Maintain your trucks engine in good working condition, and keep checking on all the fluids that can run out. The engine needs to stay lubricated at all times.
Recommended Air Pressure
Also, ensure that the truck’s tires always have the recommended air pressure. In addition, replace worn out tires as soon as they are un-roadworthy.
The alternator also needs to be inspected regularly in addition to the truck’s battery. Replace them if they get too old and are unable to sustain a charge.
Also, the truck’s lighting system needs to be maintained in good working order. Ensure that every bulb is replaced as soon as it blows. Lights are a safety feature and should never be neglected.
Other critical areas to be inspected regularly include the truck’s brake system, oil and air filters, spark plugs and suspension system.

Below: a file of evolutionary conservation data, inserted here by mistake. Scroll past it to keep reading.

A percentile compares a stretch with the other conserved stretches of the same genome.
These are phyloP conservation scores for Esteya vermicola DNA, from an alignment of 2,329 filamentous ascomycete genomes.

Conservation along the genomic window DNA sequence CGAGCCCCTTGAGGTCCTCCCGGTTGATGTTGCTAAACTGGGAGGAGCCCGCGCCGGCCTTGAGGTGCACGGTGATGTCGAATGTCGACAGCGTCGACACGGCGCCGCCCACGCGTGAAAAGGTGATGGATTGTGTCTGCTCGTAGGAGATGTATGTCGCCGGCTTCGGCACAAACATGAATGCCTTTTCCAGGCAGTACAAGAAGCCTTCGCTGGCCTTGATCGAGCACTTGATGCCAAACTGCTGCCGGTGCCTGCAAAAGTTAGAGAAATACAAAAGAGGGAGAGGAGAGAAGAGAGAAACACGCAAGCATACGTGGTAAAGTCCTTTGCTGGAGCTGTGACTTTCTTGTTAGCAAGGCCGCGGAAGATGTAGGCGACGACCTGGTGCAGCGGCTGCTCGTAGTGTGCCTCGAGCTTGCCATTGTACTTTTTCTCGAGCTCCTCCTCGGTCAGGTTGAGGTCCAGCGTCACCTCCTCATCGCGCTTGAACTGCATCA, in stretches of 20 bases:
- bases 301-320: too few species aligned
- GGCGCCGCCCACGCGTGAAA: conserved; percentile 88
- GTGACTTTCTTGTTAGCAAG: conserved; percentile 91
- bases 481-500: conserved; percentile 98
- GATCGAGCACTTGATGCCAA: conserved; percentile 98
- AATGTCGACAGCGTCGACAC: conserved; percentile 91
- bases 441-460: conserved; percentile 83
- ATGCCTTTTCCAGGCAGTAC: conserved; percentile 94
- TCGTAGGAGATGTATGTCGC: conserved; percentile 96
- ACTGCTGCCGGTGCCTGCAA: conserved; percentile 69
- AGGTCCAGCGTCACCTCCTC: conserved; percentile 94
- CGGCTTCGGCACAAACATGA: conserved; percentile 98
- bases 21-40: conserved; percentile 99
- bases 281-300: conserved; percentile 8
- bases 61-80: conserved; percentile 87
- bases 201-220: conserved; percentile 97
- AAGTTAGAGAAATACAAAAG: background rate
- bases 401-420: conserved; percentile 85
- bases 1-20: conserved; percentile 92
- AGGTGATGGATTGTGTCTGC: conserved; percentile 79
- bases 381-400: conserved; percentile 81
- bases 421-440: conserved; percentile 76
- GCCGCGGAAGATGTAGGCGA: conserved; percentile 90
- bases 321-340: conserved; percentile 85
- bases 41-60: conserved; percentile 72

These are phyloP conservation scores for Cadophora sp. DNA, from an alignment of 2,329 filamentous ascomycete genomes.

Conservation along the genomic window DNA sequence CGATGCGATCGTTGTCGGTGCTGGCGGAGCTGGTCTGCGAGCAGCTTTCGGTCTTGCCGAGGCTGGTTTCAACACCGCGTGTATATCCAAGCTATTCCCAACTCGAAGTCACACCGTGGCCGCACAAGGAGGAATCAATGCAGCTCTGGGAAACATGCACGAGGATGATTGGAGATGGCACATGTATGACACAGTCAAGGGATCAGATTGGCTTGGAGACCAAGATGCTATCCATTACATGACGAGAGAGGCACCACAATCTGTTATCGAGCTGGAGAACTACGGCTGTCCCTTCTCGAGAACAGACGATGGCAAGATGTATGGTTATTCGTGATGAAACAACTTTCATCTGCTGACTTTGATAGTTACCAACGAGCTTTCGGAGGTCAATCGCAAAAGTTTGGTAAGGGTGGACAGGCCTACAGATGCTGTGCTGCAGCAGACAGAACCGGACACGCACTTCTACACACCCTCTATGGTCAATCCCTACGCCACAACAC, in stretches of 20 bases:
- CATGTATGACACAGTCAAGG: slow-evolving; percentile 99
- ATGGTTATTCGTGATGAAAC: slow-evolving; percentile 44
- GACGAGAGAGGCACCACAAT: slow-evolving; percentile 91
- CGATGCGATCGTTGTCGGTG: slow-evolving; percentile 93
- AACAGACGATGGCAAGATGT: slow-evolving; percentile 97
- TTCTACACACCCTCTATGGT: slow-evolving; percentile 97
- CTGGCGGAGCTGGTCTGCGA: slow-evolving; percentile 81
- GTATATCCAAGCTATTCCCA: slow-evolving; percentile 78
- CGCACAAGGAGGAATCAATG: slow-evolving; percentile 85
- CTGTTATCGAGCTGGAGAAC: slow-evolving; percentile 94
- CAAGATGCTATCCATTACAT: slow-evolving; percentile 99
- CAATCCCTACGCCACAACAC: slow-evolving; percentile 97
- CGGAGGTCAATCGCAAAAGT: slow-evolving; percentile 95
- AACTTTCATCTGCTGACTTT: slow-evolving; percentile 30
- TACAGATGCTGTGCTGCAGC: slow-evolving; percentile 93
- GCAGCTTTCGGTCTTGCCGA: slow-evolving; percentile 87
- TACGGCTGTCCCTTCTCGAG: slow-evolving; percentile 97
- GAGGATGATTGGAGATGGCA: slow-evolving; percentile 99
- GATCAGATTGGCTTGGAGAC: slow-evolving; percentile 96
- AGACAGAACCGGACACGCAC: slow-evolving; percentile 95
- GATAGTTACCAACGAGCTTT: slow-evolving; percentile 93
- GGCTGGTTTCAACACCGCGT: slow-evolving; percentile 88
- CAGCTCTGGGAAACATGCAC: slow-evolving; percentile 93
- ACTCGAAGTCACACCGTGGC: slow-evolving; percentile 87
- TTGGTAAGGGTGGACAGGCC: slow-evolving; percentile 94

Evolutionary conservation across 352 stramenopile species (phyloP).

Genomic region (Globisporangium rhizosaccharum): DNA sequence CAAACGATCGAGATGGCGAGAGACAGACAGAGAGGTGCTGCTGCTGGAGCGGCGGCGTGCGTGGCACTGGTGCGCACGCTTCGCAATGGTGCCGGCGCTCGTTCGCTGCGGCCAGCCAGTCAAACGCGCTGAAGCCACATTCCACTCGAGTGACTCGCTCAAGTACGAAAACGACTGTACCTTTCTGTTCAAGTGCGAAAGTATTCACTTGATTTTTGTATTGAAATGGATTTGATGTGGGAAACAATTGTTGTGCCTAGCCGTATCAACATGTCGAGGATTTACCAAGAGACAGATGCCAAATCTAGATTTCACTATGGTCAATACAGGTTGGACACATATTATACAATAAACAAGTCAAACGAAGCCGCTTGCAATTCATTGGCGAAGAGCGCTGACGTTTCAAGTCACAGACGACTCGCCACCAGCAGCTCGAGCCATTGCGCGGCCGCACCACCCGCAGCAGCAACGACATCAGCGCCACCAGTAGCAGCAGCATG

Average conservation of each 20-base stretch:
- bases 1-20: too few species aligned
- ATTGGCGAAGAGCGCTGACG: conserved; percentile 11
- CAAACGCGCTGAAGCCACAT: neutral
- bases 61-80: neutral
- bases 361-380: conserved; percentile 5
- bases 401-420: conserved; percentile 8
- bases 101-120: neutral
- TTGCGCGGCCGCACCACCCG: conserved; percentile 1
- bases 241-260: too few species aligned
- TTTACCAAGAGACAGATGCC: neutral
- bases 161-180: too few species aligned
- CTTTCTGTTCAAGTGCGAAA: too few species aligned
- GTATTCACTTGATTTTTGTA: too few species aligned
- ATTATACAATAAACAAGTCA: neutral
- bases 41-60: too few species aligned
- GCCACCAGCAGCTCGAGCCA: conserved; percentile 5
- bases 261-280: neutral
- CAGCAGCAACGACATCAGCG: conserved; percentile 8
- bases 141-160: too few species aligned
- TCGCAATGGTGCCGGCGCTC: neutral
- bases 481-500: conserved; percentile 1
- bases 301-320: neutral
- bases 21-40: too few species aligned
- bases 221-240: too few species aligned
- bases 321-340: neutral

Truck Warranty Period
A new truck usually comes with a warranty from the manufacturer. Most trucks come with a two year, 250,000-mile warranty. It is important to understand the warranty. Read the warranty before signing it so that you know your warranty coverage.
Extending the Warranty
When your initial warranty expires (which is usually 2years), it is crucial to extend the warranty. Do this by buying a new warranty for your vehicle from a warranty dealer. Most trucks can get an extension of between 4-5years with a 500,000-mile warranty.
New inventions usually render old models obsolete. New inventions include better fuel-efficient trucks and other new and unique features. Just like with electronics, even vehicles get outdated when new innovations and inventions are launched.
Your beloved truck, though it may be functional but may not have the latest technology. It is also not so easy selling an obsolete product. Most times you have to sell it at a throwaway price.
Luckily, newly invented models are usually quite expensive initially and unaffordable, giving old models ample time to be phased out.
Average Lifespan of Trucks
Different makes have a different lifespan. But generally, expect the trucks to last between 10-15 years.
I think well-maintained trucks can do about 200,000miles to 300,000miles before major repair issues arise.